What is clear is that this huge, flattish slab of white crystalline marble (metamorphosed limestone) was once the focus of intense spiritual interest, and the aim of our little expedition was to find out why this had been so. After all, there were other marble outcrops around, so what was special about this one? Lisa Roach, assistant superintendent of the site, told us that as the slab slopes in a south-easterly direction; one suggestion was that it might face sunrise at a time of year which was important to the ancient people.
Photo: Petroglyph Rock with some of the carvings and part of the deep fissure from which voice-like sounds occasionally eminate. Image: Ontario Parks, Petroglyphs rovincial Park
Such an explanation seemed inadequate at least to us to explain the site’s unique profusion of rock art. Lisa then pointed out a distinctive fissure that cuts across the rock surface. It is 5 metres (16ft) deep in places, she informed us, and at certain times of year the sound of underground water can be heard issuing from its depths. We had an acoustic connection at last! After further discussion, Lisa told us that the roaring noise sounded exactly like the babble of human voices. Perhaps this was why the marble outcrop was so venerated: the voices of the manitous issued from it. Perhaps it had even been used as an oracle site.
The noise made by the water is apparently well known to locals, and is even alluded to in the little printout sheet given to the site’s visitors, but, like the petroglyphs themselves, it had never been thought particularly worthy of mention to outsiders.
This unexpected discovery drove home to me the adage that until one asks the right question the correct answer cannot be forthcoming. There is no doubt that questions regarding sound and how it might extend information about archæological sites and their uses have for too long remained unasked.
There are around 200 paintings, daubed in red ochre, on Mazinaw Rock, a cliff-face over 1km (0.6 mile) long rising up to 100metres (330 ft) out of Mazinaw Lake, one of Ontario’s deepest. The name “Mazinaw” derives from the Algonkian word mu-zi-nu-hi-gun, meaning, variously, writing, picture, painting, book, and often interpreted by extension as meaning “pictures in the water” at the Bon Echo and other smaller but similar sites.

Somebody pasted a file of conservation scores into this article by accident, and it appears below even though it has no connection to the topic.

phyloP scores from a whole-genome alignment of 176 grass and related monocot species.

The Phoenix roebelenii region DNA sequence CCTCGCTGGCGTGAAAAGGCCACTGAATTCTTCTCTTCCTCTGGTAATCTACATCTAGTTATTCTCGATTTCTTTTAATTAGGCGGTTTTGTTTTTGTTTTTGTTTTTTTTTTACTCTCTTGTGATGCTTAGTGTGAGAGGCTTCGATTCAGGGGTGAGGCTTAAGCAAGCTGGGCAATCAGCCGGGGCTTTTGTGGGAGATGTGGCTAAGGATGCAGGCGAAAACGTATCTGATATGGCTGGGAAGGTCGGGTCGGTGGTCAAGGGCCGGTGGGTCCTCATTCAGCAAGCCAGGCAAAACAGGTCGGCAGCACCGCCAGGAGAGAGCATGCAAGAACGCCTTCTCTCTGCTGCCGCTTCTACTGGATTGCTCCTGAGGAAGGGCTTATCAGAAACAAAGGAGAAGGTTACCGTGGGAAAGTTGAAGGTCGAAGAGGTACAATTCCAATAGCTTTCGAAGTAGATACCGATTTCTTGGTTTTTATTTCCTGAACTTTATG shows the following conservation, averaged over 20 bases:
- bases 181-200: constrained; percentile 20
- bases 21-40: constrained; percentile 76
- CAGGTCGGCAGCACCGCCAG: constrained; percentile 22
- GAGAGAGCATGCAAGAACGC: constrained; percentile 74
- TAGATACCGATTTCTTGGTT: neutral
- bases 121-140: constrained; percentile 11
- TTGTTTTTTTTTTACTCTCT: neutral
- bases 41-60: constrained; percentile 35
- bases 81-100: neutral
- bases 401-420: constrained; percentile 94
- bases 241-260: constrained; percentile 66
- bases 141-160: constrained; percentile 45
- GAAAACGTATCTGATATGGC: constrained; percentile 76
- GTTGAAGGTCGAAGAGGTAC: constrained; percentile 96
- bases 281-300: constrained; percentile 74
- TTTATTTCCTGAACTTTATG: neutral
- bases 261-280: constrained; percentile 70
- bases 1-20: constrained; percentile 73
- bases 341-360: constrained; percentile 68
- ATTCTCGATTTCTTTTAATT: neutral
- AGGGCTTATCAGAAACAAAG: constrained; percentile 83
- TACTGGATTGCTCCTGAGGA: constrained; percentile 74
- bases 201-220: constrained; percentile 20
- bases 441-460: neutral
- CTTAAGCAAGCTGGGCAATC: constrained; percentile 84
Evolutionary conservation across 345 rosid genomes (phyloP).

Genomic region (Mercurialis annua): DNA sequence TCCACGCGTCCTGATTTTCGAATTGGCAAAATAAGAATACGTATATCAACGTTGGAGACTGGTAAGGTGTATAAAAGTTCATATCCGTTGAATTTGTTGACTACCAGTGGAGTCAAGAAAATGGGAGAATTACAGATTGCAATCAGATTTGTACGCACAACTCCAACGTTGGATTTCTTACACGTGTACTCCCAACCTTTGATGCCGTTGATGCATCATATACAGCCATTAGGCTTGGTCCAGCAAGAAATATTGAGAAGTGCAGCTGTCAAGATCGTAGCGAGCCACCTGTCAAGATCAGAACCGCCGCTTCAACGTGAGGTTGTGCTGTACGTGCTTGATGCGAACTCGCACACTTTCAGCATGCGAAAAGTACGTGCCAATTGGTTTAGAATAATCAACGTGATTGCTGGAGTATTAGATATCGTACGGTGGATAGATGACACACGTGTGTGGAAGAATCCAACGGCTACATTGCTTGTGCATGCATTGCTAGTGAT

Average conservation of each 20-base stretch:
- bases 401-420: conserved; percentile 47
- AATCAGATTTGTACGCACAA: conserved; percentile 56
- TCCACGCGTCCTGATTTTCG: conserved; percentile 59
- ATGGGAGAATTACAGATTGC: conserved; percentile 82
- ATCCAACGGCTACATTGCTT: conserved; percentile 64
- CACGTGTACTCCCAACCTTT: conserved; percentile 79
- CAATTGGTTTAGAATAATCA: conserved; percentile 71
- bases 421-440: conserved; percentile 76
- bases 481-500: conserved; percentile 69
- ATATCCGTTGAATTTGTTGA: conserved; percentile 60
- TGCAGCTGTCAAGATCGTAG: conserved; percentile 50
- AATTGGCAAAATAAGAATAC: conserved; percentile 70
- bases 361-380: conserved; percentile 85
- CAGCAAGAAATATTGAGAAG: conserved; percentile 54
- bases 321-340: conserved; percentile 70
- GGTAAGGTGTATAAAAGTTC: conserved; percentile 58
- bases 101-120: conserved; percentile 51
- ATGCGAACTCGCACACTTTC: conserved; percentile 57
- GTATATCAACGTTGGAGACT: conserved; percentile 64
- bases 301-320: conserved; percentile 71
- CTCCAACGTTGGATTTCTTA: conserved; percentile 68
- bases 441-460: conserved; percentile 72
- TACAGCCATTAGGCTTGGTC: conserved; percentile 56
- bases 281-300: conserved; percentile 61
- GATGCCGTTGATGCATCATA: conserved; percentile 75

Photo: Northern section of Mazinaw Rock, Bon Echo Park. Image: Paul Devereux
The only markings on Mazinaw Rock that most casual visitors know about are lines of Walt Whitman poetry that Flora MacDonald Denison had carved in foot-high (30cm) letters in the 1920s. But the more ancient “writing on the wall” consists of the mainly abstract images painted up to 1,000 years ago by ancestral Algonkian peoples. The paintings can only be accessed by boat, and it is an awesome experience floating dangerously close to the jagged rock face seeking panels of faded ochre markings, all of them just above the waterline.
Bon Echo park is a sizeable chunk of wilderness containing other cliffs and bodies of water, but we found that our hunch had proven correct: the “echo” name relates specifically to the Mazinaw Rock cliff-face. It is locally renowned for the exceptional echoes it produces; demonstrations of the phenomenon are even given during tourist boat cruises on the lake. Exceptional echoes and an exceptional concentration of pictograms we felt their coincidence was unlikely to be due to mere chance.